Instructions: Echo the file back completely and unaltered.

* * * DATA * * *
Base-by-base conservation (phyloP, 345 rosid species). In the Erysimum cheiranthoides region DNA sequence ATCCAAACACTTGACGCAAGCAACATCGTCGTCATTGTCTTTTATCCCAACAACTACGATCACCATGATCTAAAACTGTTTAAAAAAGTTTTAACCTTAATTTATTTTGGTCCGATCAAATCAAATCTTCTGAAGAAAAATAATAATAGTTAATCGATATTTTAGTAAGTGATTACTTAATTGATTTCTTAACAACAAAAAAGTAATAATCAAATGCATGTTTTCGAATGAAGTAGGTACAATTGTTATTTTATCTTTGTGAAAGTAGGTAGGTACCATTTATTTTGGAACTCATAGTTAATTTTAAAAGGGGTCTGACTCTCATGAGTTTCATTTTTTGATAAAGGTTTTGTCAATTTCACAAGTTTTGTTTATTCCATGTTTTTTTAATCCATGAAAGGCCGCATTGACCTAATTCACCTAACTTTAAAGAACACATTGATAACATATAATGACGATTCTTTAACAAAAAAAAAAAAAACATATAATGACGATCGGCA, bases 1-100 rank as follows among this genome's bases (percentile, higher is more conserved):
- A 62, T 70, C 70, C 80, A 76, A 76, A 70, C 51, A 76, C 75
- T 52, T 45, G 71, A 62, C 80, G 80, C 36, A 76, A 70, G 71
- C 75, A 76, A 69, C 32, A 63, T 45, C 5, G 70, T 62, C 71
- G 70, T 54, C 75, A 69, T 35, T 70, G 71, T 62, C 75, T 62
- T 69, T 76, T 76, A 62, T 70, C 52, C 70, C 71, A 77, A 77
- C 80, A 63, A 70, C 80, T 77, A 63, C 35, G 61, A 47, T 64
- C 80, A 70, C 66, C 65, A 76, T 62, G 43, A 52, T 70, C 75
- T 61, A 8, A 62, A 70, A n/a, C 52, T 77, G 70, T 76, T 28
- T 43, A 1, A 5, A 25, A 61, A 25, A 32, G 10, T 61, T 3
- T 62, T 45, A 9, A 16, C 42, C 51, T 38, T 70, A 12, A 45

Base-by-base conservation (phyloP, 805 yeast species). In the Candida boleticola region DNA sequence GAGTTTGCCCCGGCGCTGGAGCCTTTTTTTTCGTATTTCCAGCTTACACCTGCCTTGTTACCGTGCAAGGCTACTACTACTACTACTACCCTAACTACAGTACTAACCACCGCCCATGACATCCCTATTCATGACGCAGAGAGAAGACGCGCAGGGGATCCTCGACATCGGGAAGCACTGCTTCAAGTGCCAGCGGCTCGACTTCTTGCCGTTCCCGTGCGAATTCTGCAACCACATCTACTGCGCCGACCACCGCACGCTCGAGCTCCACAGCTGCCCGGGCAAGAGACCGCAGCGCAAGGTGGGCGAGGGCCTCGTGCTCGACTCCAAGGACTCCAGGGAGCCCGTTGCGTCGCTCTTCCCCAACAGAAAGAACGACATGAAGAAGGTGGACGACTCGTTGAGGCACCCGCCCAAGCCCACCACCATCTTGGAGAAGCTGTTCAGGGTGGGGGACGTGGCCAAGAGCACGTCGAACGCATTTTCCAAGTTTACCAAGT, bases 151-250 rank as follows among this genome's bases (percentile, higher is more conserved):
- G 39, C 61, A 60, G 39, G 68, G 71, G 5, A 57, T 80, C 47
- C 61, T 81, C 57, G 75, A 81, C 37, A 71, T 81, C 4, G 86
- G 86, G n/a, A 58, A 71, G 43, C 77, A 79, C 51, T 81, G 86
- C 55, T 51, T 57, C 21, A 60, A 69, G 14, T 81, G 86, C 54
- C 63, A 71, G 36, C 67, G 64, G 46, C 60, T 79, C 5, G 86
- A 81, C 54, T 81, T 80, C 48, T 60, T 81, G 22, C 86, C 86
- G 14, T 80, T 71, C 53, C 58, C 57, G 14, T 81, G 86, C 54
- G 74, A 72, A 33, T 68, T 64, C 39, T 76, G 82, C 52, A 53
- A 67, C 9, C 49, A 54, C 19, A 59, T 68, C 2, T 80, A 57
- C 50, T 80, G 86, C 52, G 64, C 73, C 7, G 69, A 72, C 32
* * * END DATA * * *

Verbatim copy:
Base-by-base conservation (phyloP, 345 rosid species). In the Erysimum cheiranthoides region DNA sequence ATCCAAACACTTGACGCAAGCAACATCGTCGTCATTGTCTTTTATCCCAACAACTACGATCACCATGATCTAAAACTGTTTAAAAAAGTTTTAACCTTAATTTATTTTGGTCCGATCAAATCAAATCTTCTGAAGAAAAATAATAATAGTTAATCGATATTTTAGTAAGTGATTACTTAATTGATTTCTTAACAACAAAAAAGTAATAATCAAATGCATGTTTTCGAATGAAGTAGGTACAATTGTTATTTTATCTTTGTGAAAGTAGGTAGGTACCATTTATTTTGGAACTCATAGTTAATTTTAAAAGGGGTCTGACTCTCATGAGTTTCATTTTTTGATAAAGGTTTTGTCAATTTCACAAGTTTTGTTTATTCCATGTTTTTTTAATCCATGAAAGGCCGCATTGACCTAATTCACCTAACTTTAAAGAACACATTGATAACATATAATGACGATTCTTTAACAAAAAAAAAAAAAACATATAATGACGATCGGCA, bases 1-100 rank as follows among this genome's bases (percentile, higher is more conserved):
- A 62, T 70, C 70, C 80, A 76, A 76, A 70, C 51, A 76, C 75
- T 52, T 45, G 71, A 62, C 80, G 80, C 36, A 76, A 70, G 71
- C 75, A 76, A 69, C 32, A 63, T 45, C 5, G 70, T 62, C 71
- G 70, T 54, C 75, A 69, T 35, T 70, G 71, T 62, C 75, T 62
- T 69, T 76, T 76, A 62, T 70, C 52, C 70, C 71, A 77, A 77
- C 80, A 63, A 70, C 80, T 77, A 63, C 35, G 61, A 47, T 64
- C 80, A 70, C 66, C 65, A 76, T 62, G 43, A 52, T 70, C 75
- T 61, A 8, A 62, A 70, A n/a, C 52, T 77, G 70, T 76, T 28
- T 43, A 1, A 5, A 25, A 61, A 25, A 32, G 10, T 61, T 3
- T 62, T 45, A 9, A 16, C 42, C 51, T 38, T 70, A 12, A 45

Base-by-base conservation (phyloP, 805 yeast species). In the Candida boleticola region DNA sequence GAGTTTGCCCCGGCGCTGGAGCCTTTTTTTTCGTATTTCCAGCTTACACCTGCCTTGTTACCGTGCAAGGCTACTACTACTACTACTACCCTAACTACAGTACTAACCACCGCCCATGACATCCCTATTCATGACGCAGAGAGAAGACGCGCAGGGGATCCTCGACATCGGGAAGCACTGCTTCAAGTGCCAGCGGCTCGACTTCTTGCCGTTCCCGTGCGAATTCTGCAACCACATCTACTGCGCCGACCACCGCACGCTCGAGCTCCACAGCTGCCCGGGCAAGAGACCGCAGCGCAAGGTGGGCGAGGGCCTCGTGCTCGACTCCAAGGACTCCAGGGAGCCCGTTGCGTCGCTCTTCCCCAACAGAAAGAACGACATGAAGAAGGTGGACGACTCGTTGAGGCACCCGCCCAAGCCCACCACCATCTTGGAGAAGCTGTTCAGGGTGGGGGACGTGGCCAAGAGCACGTCGAACGCATTTTCCAAGTTTACCAAGT, bases 151-250 rank as follows among this genome's bases (percentile, higher is more conserved):
- G 39, C 61, A 60, G 39, G 68, G 71, G 5, A 57, T 80, C 47
- C 61, T 81, C 57, G 75, A 81, C 37, A 71, T 81, C 4, G 86
- G 86, G n/a, A 58, A 71, G 43, C 77, A 79, C 51, T 81, G 86
- C 55, T 51, T 57, C 21, A 60, A 69, G 14, T 81, G 86, C 54
- C 63, A 71, G 36, C 67, G 64, G 46, C 60, T 79, C 5, G 86
- A 81, C 54, T 81, T 80, C 48, T 60, T 81, G 22, C 86, C 86
- G 14, T 80, T 71, C 53, C 58, C 57, G 14, T 81, G 86, C 54
- G 74, A 72, A 33, T 68, T 64, C 39, T 76, G 82, C 52, A 53
- A 67, C 9, C 49, A 54, C 19, A 59, T 68, C 2, T 80, A 57
- C 50, T 80, G 86, C 52, G 64, C 73, C 7, G 69, A 72, C 32